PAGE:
And so these little fish that Finn is releasing into Terminal Creek will perhaps become dolphin food, or maybe they will end up on your plate, or perhaps they will survive all the odds, get a taste of their home stream from way out in the ocean and find their way back home, to climb the ladder up Bridal Veil Falls and spawn and die on the spot where it was hatched and released.

Who wouldn't want to have a close relationship with these animals?

Thursday, June 1, 2006

June has rolled in as usual with its mix of sun and rain. The temperature has been very warm the last few days and the rain has felt like summer rain when it has fallen. This marks the first real break between the colder rains of winter and spring and the summer. It is an annual pattern here on the coast that the first warm burst of nice weather in the spring is always followed by an interregnum of mixed weather before the summer arrives. I think this unstable pattern happens as the annual summer high pressure cell forms over the Gulf of Alaska. Once that is in place, the northeast Pacific becomes quite stable, less windy and warm. There is very little rain typically from the middle of July to the end of September, until the high collapses with the waning sunlight and lessening solar energy.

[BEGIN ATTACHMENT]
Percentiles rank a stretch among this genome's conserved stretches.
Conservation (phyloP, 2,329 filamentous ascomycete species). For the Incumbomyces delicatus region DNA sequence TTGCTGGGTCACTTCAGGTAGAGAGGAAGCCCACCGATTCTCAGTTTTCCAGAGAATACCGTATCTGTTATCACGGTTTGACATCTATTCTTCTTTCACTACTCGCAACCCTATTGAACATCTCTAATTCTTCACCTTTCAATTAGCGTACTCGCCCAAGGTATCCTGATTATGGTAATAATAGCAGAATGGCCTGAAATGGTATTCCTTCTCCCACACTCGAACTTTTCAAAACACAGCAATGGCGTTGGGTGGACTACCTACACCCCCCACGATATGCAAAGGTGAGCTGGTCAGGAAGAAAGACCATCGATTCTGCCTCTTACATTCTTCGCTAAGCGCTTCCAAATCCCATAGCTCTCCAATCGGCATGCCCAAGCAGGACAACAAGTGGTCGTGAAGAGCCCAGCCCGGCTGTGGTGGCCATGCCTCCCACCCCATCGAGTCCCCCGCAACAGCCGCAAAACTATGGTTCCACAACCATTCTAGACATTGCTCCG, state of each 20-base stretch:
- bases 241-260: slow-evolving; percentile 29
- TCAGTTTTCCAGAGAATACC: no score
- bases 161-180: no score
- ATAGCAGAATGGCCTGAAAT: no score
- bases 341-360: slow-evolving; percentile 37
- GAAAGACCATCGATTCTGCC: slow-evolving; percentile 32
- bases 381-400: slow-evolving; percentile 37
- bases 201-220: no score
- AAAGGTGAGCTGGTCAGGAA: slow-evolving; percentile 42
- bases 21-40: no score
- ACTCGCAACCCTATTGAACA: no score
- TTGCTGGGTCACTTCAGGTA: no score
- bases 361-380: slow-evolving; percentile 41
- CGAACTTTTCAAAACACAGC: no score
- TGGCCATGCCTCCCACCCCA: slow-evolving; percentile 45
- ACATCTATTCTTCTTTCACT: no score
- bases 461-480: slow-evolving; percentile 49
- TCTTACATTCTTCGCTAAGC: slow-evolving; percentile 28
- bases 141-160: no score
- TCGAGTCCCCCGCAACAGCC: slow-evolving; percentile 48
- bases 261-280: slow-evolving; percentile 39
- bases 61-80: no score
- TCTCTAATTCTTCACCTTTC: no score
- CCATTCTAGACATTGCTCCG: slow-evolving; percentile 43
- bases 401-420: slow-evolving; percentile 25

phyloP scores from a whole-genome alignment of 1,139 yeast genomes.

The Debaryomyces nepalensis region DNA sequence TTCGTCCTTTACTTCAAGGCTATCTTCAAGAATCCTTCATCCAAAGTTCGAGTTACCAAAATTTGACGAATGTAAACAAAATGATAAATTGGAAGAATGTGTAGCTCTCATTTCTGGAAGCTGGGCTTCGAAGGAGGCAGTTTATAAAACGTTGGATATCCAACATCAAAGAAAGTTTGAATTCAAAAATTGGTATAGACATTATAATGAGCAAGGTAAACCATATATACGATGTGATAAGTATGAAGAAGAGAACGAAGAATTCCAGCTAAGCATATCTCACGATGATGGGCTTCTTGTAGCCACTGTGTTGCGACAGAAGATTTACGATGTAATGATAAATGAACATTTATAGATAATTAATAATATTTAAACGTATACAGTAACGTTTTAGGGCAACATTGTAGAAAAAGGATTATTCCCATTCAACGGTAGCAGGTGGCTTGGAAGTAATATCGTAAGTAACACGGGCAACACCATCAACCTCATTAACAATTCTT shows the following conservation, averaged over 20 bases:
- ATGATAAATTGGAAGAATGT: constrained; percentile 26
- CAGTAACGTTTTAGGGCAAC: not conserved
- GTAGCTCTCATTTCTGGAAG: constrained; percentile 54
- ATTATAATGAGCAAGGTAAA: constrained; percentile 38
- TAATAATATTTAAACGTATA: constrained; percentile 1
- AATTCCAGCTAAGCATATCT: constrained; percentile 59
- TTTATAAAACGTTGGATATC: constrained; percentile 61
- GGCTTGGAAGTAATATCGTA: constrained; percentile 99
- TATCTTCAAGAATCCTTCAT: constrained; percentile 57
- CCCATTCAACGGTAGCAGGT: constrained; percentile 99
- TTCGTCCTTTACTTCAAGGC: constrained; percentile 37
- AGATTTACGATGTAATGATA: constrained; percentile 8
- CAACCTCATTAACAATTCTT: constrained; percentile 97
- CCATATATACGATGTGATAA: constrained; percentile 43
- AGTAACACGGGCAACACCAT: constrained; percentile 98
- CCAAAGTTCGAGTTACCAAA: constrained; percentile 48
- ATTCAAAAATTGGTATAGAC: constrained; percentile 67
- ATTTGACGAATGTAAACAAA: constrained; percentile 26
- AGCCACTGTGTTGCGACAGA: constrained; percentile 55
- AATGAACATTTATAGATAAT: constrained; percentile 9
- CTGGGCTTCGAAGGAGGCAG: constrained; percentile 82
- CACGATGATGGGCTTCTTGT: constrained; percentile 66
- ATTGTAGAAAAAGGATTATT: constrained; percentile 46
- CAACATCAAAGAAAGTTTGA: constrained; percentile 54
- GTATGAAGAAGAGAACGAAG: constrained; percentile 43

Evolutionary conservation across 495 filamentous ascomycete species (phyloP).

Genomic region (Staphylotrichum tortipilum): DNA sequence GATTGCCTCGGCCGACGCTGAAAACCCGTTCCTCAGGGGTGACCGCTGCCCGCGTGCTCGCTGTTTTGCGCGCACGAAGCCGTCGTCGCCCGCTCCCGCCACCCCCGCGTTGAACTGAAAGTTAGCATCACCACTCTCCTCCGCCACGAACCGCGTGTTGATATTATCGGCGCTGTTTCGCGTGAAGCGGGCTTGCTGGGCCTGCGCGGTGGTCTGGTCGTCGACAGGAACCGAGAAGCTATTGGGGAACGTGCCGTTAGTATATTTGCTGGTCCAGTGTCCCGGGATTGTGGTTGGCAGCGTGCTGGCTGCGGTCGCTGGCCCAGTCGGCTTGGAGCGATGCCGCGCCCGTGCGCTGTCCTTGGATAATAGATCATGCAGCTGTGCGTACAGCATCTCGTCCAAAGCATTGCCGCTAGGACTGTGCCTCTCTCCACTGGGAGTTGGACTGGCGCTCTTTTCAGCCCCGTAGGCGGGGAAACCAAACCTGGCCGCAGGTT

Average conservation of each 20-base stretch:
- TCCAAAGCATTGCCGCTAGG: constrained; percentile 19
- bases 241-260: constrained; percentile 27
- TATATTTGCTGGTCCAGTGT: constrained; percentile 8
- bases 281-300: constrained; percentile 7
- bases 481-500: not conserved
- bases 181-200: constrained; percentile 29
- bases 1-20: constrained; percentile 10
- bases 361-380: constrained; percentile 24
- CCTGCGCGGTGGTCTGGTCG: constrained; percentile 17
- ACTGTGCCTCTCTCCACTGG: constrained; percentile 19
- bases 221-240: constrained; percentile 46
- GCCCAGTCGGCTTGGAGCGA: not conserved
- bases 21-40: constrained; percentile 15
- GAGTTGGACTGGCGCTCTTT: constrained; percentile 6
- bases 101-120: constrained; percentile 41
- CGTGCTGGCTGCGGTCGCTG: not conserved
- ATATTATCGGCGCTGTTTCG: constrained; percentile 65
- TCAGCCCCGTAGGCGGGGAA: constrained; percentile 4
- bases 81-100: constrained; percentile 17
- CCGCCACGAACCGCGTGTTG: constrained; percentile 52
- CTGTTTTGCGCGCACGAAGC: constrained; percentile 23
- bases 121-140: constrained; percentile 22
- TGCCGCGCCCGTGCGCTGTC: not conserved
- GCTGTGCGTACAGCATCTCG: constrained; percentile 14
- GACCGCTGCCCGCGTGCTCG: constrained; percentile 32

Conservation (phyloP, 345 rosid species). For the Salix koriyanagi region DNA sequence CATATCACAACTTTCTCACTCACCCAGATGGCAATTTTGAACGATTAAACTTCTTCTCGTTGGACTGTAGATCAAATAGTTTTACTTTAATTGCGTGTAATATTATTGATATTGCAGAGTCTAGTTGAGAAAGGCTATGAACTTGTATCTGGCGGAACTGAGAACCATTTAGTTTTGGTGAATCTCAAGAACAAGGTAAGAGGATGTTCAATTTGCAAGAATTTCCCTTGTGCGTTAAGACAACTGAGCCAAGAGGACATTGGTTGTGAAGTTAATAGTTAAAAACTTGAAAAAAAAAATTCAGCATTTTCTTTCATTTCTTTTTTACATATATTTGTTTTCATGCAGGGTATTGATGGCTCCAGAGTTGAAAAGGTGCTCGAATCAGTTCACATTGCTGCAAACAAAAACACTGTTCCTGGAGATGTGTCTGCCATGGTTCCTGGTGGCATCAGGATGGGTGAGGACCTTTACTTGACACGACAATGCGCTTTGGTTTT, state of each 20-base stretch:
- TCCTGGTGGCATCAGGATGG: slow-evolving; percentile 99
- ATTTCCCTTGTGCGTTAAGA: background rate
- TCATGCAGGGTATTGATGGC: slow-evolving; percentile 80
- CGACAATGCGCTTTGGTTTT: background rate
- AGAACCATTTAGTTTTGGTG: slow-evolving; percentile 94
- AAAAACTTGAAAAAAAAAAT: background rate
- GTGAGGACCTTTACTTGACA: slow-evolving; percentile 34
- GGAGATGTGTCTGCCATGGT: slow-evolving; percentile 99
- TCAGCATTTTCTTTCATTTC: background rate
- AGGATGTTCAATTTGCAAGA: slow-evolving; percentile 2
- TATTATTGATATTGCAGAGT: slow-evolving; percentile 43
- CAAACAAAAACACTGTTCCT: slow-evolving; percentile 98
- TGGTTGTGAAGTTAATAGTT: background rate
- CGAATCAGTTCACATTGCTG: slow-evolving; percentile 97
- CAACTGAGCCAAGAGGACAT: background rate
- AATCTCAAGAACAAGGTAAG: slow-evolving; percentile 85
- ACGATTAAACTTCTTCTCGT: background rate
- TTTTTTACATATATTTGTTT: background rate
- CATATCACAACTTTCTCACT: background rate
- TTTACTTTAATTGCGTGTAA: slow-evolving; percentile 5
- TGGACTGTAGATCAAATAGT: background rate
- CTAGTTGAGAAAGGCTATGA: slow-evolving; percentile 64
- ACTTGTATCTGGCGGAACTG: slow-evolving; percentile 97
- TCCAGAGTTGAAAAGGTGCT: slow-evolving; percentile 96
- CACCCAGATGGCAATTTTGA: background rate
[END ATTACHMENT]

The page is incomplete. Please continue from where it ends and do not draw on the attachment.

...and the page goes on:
We're clearly about a month or so away from the stable summer weather, but the rise in air temperature and the warmth of the rain indicates that the cold air has disappeared for now from the lower layers of the atmosphere. We might yet get some cool and wet days, but it feels to me like the burning season is well and truly behind us now. My last fire was last weekend during a cool evening rain storm.

Some kids have already been swimming on the island, although I haven't yet gotten around to it. Soon though. I have a great desire to do so though, perhaps this week.